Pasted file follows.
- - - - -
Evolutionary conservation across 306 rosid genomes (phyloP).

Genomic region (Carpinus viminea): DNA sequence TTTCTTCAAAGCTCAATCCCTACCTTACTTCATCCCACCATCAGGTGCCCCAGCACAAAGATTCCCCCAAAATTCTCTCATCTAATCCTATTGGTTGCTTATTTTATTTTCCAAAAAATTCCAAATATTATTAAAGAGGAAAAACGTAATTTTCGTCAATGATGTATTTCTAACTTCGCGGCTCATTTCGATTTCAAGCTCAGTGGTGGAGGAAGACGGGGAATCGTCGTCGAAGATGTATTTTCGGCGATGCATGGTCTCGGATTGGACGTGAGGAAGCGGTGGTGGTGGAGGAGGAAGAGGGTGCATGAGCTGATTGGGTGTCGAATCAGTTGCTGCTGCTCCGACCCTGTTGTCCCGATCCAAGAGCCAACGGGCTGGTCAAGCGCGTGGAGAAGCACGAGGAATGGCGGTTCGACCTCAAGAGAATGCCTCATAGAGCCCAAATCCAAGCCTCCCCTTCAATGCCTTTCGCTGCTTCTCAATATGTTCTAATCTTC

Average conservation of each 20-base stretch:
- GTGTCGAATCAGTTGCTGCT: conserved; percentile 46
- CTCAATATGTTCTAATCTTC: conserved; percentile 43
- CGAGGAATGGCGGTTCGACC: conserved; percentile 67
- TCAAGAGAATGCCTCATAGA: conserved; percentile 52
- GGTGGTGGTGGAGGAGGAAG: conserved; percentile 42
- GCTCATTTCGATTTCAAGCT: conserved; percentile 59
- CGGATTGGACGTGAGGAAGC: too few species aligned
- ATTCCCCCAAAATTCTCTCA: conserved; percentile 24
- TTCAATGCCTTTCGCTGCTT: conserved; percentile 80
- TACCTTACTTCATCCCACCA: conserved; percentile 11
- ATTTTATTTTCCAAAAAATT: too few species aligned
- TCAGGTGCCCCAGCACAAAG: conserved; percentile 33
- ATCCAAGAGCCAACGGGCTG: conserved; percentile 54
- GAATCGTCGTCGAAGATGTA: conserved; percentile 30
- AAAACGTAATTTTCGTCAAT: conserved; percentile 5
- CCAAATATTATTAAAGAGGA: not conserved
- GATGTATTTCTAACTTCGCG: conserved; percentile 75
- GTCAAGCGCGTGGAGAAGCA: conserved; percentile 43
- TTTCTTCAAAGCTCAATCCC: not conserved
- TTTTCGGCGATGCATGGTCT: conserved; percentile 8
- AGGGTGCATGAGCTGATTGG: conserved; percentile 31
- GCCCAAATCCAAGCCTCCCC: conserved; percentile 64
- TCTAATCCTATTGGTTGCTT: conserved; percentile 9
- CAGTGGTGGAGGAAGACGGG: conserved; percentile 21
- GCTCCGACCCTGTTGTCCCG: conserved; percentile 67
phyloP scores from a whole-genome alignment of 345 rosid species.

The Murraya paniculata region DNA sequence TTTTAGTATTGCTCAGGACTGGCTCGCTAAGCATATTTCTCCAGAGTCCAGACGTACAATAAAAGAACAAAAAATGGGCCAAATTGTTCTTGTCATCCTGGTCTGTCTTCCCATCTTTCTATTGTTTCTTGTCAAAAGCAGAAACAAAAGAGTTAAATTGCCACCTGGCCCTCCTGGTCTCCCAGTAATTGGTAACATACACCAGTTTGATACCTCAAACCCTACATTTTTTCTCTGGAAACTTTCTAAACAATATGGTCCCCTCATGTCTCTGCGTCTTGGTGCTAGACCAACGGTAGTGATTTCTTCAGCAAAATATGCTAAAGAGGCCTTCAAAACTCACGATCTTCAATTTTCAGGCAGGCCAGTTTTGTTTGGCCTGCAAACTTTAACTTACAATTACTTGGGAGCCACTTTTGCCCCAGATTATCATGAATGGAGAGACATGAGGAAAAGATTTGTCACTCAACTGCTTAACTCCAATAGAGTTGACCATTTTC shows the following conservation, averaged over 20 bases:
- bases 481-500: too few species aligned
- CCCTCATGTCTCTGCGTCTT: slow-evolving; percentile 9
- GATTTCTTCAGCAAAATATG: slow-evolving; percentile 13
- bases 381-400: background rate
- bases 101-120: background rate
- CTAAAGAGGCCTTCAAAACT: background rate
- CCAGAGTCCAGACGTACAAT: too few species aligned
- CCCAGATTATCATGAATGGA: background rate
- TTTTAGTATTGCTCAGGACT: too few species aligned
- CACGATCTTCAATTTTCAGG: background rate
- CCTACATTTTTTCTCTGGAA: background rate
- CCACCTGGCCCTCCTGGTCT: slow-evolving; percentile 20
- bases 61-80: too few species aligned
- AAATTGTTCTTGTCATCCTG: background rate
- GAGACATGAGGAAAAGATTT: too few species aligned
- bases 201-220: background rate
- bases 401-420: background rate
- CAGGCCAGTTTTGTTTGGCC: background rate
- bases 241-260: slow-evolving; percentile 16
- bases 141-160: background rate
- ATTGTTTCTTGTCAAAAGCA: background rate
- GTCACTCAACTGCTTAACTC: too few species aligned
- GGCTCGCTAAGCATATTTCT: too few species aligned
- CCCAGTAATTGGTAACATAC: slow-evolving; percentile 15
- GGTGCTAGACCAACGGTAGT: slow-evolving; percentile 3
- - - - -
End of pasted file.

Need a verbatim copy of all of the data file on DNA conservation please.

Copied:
Evolutionary conservation across 306 rosid genomes (phyloP).

Genomic region (Carpinus viminea): DNA sequence TTTCTTCAAAGCTCAATCCCTACCTTACTTCATCCCACCATCAGGTGCCCCAGCACAAAGATTCCCCCAAAATTCTCTCATCTAATCCTATTGGTTGCTTATTTTATTTTCCAAAAAATTCCAAATATTATTAAAGAGGAAAAACGTAATTTTCGTCAATGATGTATTTCTAACTTCGCGGCTCATTTCGATTTCAAGCTCAGTGGTGGAGGAAGACGGGGAATCGTCGTCGAAGATGTATTTTCGGCGATGCATGGTCTCGGATTGGACGTGAGGAAGCGGTGGTGGTGGAGGAGGAAGAGGGTGCATGAGCTGATTGGGTGTCGAATCAGTTGCTGCTGCTCCGACCCTGTTGTCCCGATCCAAGAGCCAACGGGCTGGTCAAGCGCGTGGAGAAGCACGAGGAATGGCGGTTCGACCTCAAGAGAATGCCTCATAGAGCCCAAATCCAAGCCTCCCCTTCAATGCCTTTCGCTGCTTCTCAATATGTTCTAATCTTC

Average conservation of each 20-base stretch:
- GTGTCGAATCAGTTGCTGCT: conserved; percentile 46
- CTCAATATGTTCTAATCTTC: conserved; percentile 43
- CGAGGAATGGCGGTTCGACC: conserved; percentile 67
- TCAAGAGAATGCCTCATAGA: conserved; percentile 52
- GGTGGTGGTGGAGGAGGAAG: conserved; percentile 42
- GCTCATTTCGATTTCAAGCT: conserved; percentile 59
- CGGATTGGACGTGAGGAAGC: too few species aligned
- ATTCCCCCAAAATTCTCTCA: conserved; percentile 24
- TTCAATGCCTTTCGCTGCTT: conserved; percentile 80
- TACCTTACTTCATCCCACCA: conserved; percentile 11
- ATTTTATTTTCCAAAAAATT: too few species aligned
- TCAGGTGCCCCAGCACAAAG: conserved; percentile 33
- ATCCAAGAGCCAACGGGCTG: conserved; percentile 54
- GAATCGTCGTCGAAGATGTA: conserved; percentile 30
- AAAACGTAATTTTCGTCAAT: conserved; percentile 5
- CCAAATATTATTAAAGAGGA: not conserved
- GATGTATTTCTAACTTCGCG: conserved; percentile 75
- GTCAAGCGCGTGGAGAAGCA: conserved; percentile 43
- TTTCTTCAAAGCTCAATCCC: not conserved
- TTTTCGGCGATGCATGGTCT: conserved; percentile 8
- AGGGTGCATGAGCTGATTGG: conserved; percentile 31
- GCCCAAATCCAAGCCTCCCC: conserved; percentile 64
- TCTAATCCTATTGGTTGCTT: conserved; percentile 9
- CAGTGGTGGAGGAAGACGGG: conserved; percentile 21
- GCTCCGACCCTGTTGTCCCG: conserved; percentile 67
phyloP scores from a whole-genome alignment of 345 rosid species.

The Murraya paniculata region DNA sequence TTTTAGTATTGCTCAGGACTGGCTCGCTAAGCATATTTCTCCAGAGTCCAGACGTACAATAAAAGAACAAAAAATGGGCCAAATTGTTCTTGTCATCCTGGTCTGTCTTCCCATCTTTCTATTGTTTCTTGTCAAAAGCAGAAACAAAAGAGTTAAATTGCCACCTGGCCCTCCTGGTCTCCCAGTAATTGGTAACATACACCAGTTTGATACCTCAAACCCTACATTTTTTCTCTGGAAACTTTCTAAACAATATGGTCCCCTCATGTCTCTGCGTCTTGGTGCTAGACCAACGGTAGTGATTTCTTCAGCAAAATATGCTAAAGAGGCCTTCAAAACTCACGATCTTCAATTTTCAGGCAGGCCAGTTTTGTTTGGCCTGCAAACTTTAACTTACAATTACTTGGGAGCCACTTTTGCCCCAGATTATCATGAATGGAGAGACATGAGGAAAAGATTTGTCACTCAACTGCTTAACTCCAATAGAGTTGACCATTTTC shows the following conservation, averaged over 20 bases:
- bases 481-500: too few species aligned
- CCCTCATGTCTCTGCGTCTT: slow-evolving; percentile 9
- GATTTCTTCAGCAAAATATG: slow-evolving; percentile 13
- bases 381-400: background rate
- bases 101-120: background rate
- CTAAAGAGGCCTTCAAAACT: background rate
- CCAGAGTCCAGACGTACAAT: too few species aligned
- CCCAGATTATCATGAATGGA: background rate
- TTTTAGTATTGCTCAGGACT: too few species aligned
- CACGATCTTCAATTTTCAGG: background rate
- CCTACATTTTTTCTCTGGAA: background rate
- CCACCTGGCCCTCCTGGTCT: slow-evolving; percentile 20
- bases 61-80: too few species aligned
- AAATTGTTCTTGTCATCCTG: background rate
- GAGACATGAGGAAAAGATTT: too few species aligned
- bases 201-220: background rate
- bases 401-420: background rate
- CAGGCCAGTTTTGTTTGGCC: background rate
- bases 241-260: slow-evolving; percentile 16
- bases 141-160: background rate
- ATTGTTTCTTGTCAAAAGCA: background rate
- GTCACTCAACTGCTTAACTC: too few species aligned
- GGCTCGCTAAGCATATTTCT: too few species aligned
- CCCAGTAATTGGTAACATAC: slow-evolving; percentile 15
- GGTGCTAGACCAACGGTAGT: slow-evolving; percentile 3